I was reminded of a corkscrew. Yes, it goes around and around but it also drills down further with each pass, thereby ultimately releasing the cork, the thing that blocks the neck of the bottle. This metaphor has sustained me whenever I hear that familiar “we’re just going around and around” complaint. It allows me to agree while putting in my two cents’ worth about what I think is really happening. Let’s look at two neighbors arguing about their property line. One of them, Bruce, says in exasperation, “We’re just going around in circles!” I might say, “Yes, Bruce, I agree, we have been circling around from topic to topic. And here’s something curious – I’ve noticed that each time, we get a little closer to things that really matter.” Then I give an example specific to the mediation at hand: “The first time you expressed your annoyance about the rose bushes, Elaine told you that they were planted by her mother just after her father died. Elaine got kind of emotional, and you responded with kindness and understanding. It was a sort of touchy moment, and soon after, the subject changed to the rear wall. But when we returned to the issue of the rose bushes, you both looked a lot calmer and were able to begin doing some problem-solving. Is that how you experienced it too?”
So when things are going round and round, see if you notice the “corkscrew effect.” That may be what’s happening. If not, and the conversation is merely repetitious, other techniques such as caucusing might help. As a final resort, when someone is truly stuck in a repetitive pattern, try asking in a firm tone, “Is there anything new that we haven’t already talked about?” Once nothing new is offered, insist on moving on to the next stage of mediation.
At the ABA Dispute Resolution section spring conference, I attended a talk on mediating discovery disputes, a subject that has been of interest to me for a long time, but which should be more urgent given the difficulty traditional court processes and rules have in managing the continuing explosion of data. As Marian Riedy, who has written about the difficulties of retrieving electronic data, pointed out, the enormous costs of discovery of such data make it essential that parties cooperate in crafting agreements on the scope of discovery. Indeed, federal and state rules generally require efforts to resolve discovery issues by negotiation. That being the case, there would seem to be a place for mediators to step in and assist attorneys and parties having difficulty reaching negotiated solutions
Even though the idea of bringing more mediation to resolving discovery disputes seems so obvious, it has not really taken hold. Why? Cost might be one reason, though it would seem that in many cases the cost of calling up a mediator should be a lot less than the cost of preparing briefs and affidavits in support and opposition to motions to compel.
Institutional resistance might be another reason, as courts are accustomed to referring discovery problems to magistrate judges or discovery masters for resolution, but have less experience or ability to refer discovery disputes to mediation. One of the panelists, Nancy Greenwald, discussed her experiences as a mediator with a Virginia state court program that has had success in assigning discovery disputes to mediation. That is an encouraging sign that some courts are overcoming institutional resistance.
And the adversarial culture that has existed for decades in both big and small document cases presents another reason for slow adoption of new techniques. Lawyers are trained to leave no stone unturned, and to prepare for every possible contingency at trial. Clients are sometimes reluctant to turn over sensitive data unless they are ordered to do so. Lawyers have accepted mediation as a tool to help settle cases after they have conducted sufficient discovery and motion practice, but have been slower to turn to mediated solutions in earlier stages of disputes. Despite courts’ meet and confer requirements, and admonitions to cooperate on discovery issues, many lawyers still view discovery as a battlefield.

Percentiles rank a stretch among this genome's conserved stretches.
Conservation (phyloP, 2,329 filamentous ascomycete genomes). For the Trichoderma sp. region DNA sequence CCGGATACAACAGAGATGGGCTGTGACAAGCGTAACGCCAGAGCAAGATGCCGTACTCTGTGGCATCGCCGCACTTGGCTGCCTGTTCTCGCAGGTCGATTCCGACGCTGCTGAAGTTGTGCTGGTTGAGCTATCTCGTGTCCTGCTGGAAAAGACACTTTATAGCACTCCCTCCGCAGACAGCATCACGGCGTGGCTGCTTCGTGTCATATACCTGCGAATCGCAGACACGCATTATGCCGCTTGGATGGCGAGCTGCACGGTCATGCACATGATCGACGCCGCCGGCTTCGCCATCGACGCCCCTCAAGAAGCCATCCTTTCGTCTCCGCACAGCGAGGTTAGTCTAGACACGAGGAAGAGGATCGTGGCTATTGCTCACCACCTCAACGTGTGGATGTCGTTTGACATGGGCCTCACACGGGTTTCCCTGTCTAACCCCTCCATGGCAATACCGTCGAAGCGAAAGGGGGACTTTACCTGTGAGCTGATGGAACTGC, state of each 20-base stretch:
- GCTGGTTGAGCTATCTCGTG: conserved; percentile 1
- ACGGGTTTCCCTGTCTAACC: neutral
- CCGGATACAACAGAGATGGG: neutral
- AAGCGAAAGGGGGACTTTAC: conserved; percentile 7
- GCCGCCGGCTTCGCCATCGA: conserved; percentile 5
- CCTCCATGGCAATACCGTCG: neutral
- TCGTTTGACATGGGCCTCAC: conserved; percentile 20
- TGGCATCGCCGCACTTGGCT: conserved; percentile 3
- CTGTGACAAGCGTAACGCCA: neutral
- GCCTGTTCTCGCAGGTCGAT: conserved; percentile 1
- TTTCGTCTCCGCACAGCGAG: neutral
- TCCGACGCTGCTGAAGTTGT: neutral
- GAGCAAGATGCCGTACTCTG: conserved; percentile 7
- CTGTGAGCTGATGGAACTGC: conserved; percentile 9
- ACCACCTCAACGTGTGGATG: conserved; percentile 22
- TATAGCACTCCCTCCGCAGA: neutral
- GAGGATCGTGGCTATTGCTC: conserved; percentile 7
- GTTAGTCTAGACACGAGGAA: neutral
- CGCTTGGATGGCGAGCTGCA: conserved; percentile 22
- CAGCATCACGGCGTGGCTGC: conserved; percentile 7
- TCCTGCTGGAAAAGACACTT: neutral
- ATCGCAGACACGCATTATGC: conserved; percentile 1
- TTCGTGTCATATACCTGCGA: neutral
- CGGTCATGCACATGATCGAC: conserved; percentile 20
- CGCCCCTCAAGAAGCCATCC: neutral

There is also a big difference between resolving a dispute over the scope of discovery to which parties are entitled under the liberal standards of federal and state rules, and the discovery parties might need to evaluate a case for resolution. Ideally, mediation should promote informal exchanges of the information parties need to help them settle cases (including an opportunity to find potential smoking guns held by the other side), but that is in most cases still a lot less discovery than the parties are entitled to under the rules. In other words, mediation of discovery disputes ideally should lead to an informal exchange of a limited amount of information helpful to reaching a negotiated resolution of the dispute without protracted litigation. But if the mediation is focused on determining the scope of permissible discovery needed to prepare for a potential trial, then it might be biting off more than it should be chewing.
“Only someone who is ready for everything, who doesn’t exclude any experience, even the most incomprehensible, will live the relationship with another person as something alive and will himself sound the depths of his own being.”
– Rainer Maria Rilke
Differences between people can be incomprehensible, fueling mistrust that can deter us from engagement. Recognizing and negotiating personal and cultural differences is dependent on developing empathy for oneself and between people. Empathy is more than feeling for another; empathy requires us to reach deep within ourselves and recognize our own inner responses so we can then better recognize another person’s response. Empathy that moves from within people and between people is core to the success of transformational mediation.